The web design processFebruary 16, 2016 12:19 pm
How do we make a website?
Well the process can change from case to case. But in a typical “we need a new website” scenario we go through a few stages:
Stage 1: Scoping and Research
Well it starts with talking (email is fine as well). Lots of talking to you (the client) about what you want, and just as importantly, what your website users need. In most cases we meet in person and browse some other website designs that you like; if we can deal with the person closest to “the ground” the better, as they’re the ones who will have to deal with it day-to-day.
Stage 2: Planning and Wireframes
Like when you want to build a home, web design needs blueprints (of sort). We need to figure out what content is going to go where, and how all the bits will fit together. The details aren’t necessary important at this stage – you don’t need to know the interior design fit out before figuring out where to put the door on a house (although it can’t hurt).
So we put together some wireframes that show what the bare-bones of the site will look like. This informs future design decisions and makes sure that we are on the same level as you. We typically also figure out a site-map, deciding how the navigation structure will be ordered. You’ll often hear us shout “content first” at this stage as well, because knowing the content now can help us solve many of the web design problems.
Stage 3: Mockups
At this stage we need to put together visual assets for the site; basically we need to know what it will actually look like. It’s important not to get too caught up in the technical details yet (but certainly keep them in mind) because things can change. So to do this we put together a static visual of the site; starting with the small elements like typography and photos, then incorporating that into something that more resembles a finished looking website. Often branding will determine many of these tricky design questions.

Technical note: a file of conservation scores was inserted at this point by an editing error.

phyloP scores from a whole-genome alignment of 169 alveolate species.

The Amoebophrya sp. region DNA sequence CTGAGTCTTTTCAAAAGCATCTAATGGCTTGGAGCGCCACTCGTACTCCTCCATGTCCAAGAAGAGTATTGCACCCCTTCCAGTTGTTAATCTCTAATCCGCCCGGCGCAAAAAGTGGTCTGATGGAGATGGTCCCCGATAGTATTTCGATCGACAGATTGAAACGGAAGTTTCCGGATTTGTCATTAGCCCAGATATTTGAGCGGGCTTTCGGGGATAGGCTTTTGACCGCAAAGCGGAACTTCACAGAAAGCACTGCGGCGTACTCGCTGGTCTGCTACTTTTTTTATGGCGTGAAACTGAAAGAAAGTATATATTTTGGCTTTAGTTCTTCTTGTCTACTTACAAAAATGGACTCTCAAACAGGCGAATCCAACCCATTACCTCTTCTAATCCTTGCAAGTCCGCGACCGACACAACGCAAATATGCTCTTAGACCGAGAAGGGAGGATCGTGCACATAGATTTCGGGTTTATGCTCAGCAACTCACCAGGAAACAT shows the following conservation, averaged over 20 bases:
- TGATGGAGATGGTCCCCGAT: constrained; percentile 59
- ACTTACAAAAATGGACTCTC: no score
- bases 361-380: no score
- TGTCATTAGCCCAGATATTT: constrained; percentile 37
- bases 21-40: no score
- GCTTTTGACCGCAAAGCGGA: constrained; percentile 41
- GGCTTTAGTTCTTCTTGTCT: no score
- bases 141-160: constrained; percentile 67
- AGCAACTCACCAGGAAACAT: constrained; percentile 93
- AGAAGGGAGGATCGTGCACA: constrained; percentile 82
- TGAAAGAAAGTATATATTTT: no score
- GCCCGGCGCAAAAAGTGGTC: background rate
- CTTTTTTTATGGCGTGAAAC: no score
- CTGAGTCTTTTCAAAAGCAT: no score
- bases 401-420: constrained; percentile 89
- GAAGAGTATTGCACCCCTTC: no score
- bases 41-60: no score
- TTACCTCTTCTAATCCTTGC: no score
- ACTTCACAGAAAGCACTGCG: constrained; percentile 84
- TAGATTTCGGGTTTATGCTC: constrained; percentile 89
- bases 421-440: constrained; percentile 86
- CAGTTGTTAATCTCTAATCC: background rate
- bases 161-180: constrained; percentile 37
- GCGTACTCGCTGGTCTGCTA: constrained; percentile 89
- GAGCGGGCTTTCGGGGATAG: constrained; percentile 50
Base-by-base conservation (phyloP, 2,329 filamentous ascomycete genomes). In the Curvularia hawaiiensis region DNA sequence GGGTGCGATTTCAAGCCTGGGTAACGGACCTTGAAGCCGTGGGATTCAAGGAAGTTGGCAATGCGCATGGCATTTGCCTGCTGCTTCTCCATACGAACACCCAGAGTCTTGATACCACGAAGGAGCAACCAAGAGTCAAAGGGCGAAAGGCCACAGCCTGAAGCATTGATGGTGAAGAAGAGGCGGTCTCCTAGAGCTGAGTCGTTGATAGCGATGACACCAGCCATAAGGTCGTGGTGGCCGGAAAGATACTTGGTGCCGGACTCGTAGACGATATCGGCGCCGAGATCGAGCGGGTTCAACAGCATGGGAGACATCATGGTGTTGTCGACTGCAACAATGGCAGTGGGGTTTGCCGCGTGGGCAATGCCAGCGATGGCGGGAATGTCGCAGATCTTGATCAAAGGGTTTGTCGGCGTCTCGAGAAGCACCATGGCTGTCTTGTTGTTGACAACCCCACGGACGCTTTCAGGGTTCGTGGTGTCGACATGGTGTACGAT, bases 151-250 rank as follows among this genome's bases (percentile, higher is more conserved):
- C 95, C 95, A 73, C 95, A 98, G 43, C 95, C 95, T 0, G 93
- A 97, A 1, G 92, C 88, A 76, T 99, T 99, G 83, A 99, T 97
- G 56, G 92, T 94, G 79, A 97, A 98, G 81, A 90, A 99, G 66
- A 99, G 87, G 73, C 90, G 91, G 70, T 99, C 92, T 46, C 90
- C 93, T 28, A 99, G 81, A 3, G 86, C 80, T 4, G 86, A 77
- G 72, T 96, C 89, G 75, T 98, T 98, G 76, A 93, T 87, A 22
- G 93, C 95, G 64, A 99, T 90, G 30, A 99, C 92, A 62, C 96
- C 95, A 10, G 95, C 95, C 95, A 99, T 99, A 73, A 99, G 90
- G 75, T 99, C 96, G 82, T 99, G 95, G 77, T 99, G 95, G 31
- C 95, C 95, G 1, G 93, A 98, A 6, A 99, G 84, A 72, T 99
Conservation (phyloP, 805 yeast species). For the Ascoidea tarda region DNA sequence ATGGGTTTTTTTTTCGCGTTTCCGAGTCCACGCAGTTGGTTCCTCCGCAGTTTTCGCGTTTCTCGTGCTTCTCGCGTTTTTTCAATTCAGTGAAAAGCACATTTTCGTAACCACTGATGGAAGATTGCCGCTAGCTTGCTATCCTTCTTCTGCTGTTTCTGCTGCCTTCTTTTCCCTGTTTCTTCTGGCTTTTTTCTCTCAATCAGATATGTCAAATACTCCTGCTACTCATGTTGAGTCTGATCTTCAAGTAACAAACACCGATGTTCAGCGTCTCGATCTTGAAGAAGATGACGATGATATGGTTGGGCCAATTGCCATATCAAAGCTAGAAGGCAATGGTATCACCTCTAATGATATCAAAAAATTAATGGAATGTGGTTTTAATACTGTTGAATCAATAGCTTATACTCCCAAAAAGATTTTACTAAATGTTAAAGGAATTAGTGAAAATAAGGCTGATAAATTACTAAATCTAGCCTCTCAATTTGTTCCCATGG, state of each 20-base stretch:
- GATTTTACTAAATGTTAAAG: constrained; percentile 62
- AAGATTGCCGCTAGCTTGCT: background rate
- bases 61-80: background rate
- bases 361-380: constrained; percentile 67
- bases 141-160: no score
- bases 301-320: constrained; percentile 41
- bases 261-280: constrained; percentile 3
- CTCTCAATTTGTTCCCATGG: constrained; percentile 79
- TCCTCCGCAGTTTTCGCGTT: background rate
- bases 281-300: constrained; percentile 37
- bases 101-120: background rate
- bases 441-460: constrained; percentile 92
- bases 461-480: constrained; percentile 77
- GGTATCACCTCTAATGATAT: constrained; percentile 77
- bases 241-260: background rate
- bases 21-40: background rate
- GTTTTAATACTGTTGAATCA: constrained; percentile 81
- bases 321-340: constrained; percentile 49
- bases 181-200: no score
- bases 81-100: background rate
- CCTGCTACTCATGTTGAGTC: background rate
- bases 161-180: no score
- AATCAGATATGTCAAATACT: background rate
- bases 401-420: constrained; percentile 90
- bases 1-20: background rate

Stage 4: Review and iterate
We start talking, again! We share what we have made and talk about if it will work and what further improvements can be made. Very often we find it’s hard to make a solid choice about how something should WORK (not just look) until we are looking at the mockup and imagining it in action.
Stage 5: Development
This is the technical component of web design – actually building the design into HTML, then implementing that HTML into a system that lets an administrator maintain the content on it (we will probably do a whole other post about this one day)
Stage 6: Testing and Launch
Like anything new and complicated, we need to test it thoroughly to make sure everything will work properly. We put it through the ringers – clicking on everything as much as possible, opening it in every computer and device we have available, and making sure there’s no bugs or issues. There will always be an edge-case where the design breaks for someone, often on antiquated device, but we can do our best to make sure it works 99.9% of people.
Stage 7: Tacos
Always finish a successful project with Tacos.